Welcome to Routes’ look at how the Asia-Pacific aviation market is responding to the COVID-19 coronavirus pandemic, helping you understand the schedule changes and manage the impact so we can navigate through this crisis together.
The data is supplied by OAG using its OAG Schedules Analyser tool unless stated. Please note: the COVID-19 crisis remains fluid as airlines around the world continue to make dramatic capacity cuts. OAG has taken several steps to ensure the data is as accurate as possible.
Overall capacity across the region increased last week (w/c May 11) for a third consecutive week. The total number of departure seats from and within Asia-Pacific rose by 3% to 19.2 million seats. However, the rate of growth was slower than during the previous two weeks, when capacity rose by 5% during each seven-day period.
As in previous weeks, North East Asia was the driver for the growth. Capacity surged by 6.2% to 14.4 million seats, helping to offset a week-on-week reduction of 14.4% in South Asia. Central Asia and South East Asia recorded more moderate declines of 4.8% and 1.5% respectively.
Despite signs of growth in some markets, capacity across the whole Asia-Pacific region is still 53% smaller than it was a year ago when there were almost 41 million available departure seats. However, the drop is far less than other regions across the world have experienced. Europe’s market, for example, is 87% smaller now than it was a year ago.
More than 800,000 departure seats were added in China last week, taking the country’s total capacity to 11.1 million. The figure is the highest since early February when strict lockdown measures were imposed to halt the spread of COVID-19.
The country continues to be by far and away the largest aviation market in the world, with the US in second on 5.06 million seats. China’s ongoing recovery means capacity is 70.9% of what it was this time last year. This compares with 22.6% in the US and 49.2% in Japan, the world’s first and third biggest aviation markets in 2019 respectively.
The below infographic charts the US and China’s weekly scheduled airline capacity changes since the beginning of the year.
Elsewhere Asia-Pacific, capacity continues to edge up in Vietnam as more domestic flights are added. The total number of scheduled seats rose by 3.8% last week to 585,025, with a jump of 28% expected this week. On Tuesday (May 19), the country celebrated the 130th anniversary of the birth of former president Ho Chi Minh by announcing the imminent end of its COVID-19 outbreak, with no locally transmitted cases reported for 33 consecutive days.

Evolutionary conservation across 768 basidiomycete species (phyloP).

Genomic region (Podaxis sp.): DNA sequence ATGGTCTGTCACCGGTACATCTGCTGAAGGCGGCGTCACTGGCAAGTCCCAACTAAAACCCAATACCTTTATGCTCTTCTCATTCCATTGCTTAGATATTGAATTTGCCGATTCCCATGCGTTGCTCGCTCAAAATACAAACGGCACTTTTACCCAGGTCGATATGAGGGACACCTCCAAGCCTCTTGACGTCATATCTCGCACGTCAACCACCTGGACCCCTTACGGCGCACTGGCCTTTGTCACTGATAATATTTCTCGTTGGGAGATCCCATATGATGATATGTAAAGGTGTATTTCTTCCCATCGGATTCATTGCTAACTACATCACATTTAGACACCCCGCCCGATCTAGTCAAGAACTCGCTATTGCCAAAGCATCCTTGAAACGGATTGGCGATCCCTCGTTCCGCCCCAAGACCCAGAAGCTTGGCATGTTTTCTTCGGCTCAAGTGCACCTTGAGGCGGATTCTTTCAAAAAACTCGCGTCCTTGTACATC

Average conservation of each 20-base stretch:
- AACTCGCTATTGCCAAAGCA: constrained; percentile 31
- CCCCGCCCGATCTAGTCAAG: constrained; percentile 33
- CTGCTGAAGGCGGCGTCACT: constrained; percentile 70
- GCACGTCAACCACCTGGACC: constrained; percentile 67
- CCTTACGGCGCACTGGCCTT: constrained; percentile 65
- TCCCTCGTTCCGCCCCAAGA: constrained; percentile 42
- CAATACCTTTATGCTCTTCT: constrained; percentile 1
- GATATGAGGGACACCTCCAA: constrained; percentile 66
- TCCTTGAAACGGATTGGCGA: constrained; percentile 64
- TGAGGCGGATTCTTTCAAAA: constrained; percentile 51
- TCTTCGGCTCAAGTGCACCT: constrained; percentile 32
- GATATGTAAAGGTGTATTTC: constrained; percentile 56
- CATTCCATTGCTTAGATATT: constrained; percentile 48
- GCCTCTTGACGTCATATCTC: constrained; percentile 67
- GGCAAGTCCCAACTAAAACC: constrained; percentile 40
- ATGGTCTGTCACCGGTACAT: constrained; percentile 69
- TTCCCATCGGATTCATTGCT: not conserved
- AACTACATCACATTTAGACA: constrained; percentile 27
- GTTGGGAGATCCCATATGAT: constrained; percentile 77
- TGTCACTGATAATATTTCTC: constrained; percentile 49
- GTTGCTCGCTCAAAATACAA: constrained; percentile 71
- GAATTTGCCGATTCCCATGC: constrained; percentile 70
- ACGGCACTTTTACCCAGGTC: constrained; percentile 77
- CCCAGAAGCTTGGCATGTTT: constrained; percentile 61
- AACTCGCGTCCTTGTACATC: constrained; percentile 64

India is also preparing to resume domestic operations after a two-month shutdown. Civil aviation minister Hardeep Singh Puri said flights would begin gradually from May 25, adding that airports and carriers would soon be given guidelines to follow. Special operating procedures (SOP) for passenger movement will also be issued.
Ajay Singh, chairman and MD of Spicejet, welcomed the decision and said: “This resumption will go a long way in lifting the overall economic sentiment in the country. While the SOP for the resumption of operations and details of flights to be operated is still awaited, we are sure that this much-awaited move will help a large number of passengers by providing them access to the safest and quickest means of transport.”
Nine of the top 10 largest airlines by capacity in the region last week were Chinese, with each one increasing the number of seats on offer week-on-week.
China Southern Airlines led the way by adding more than 360,000 departure seats to its network, a rise of 25.3% compared with the previous seven days. The increase means the former SkyTeam member offered close to 1.8 million weekly seats from and within the Asia-Pacific region, equivalent to 70% of its capacity this time a year ago.
The only non-Chinese airline in the top 10 was Japan’s All Nippon Airways which offered 1.1 million seats, a reduction of 2.7% on the previous week. Just 43,000 of ANA’s seats were on international routes and the airline has this week further reduced service to overseas territories.
Latest updates from Airlineroute:
Photo credit: Spicejet via Twitter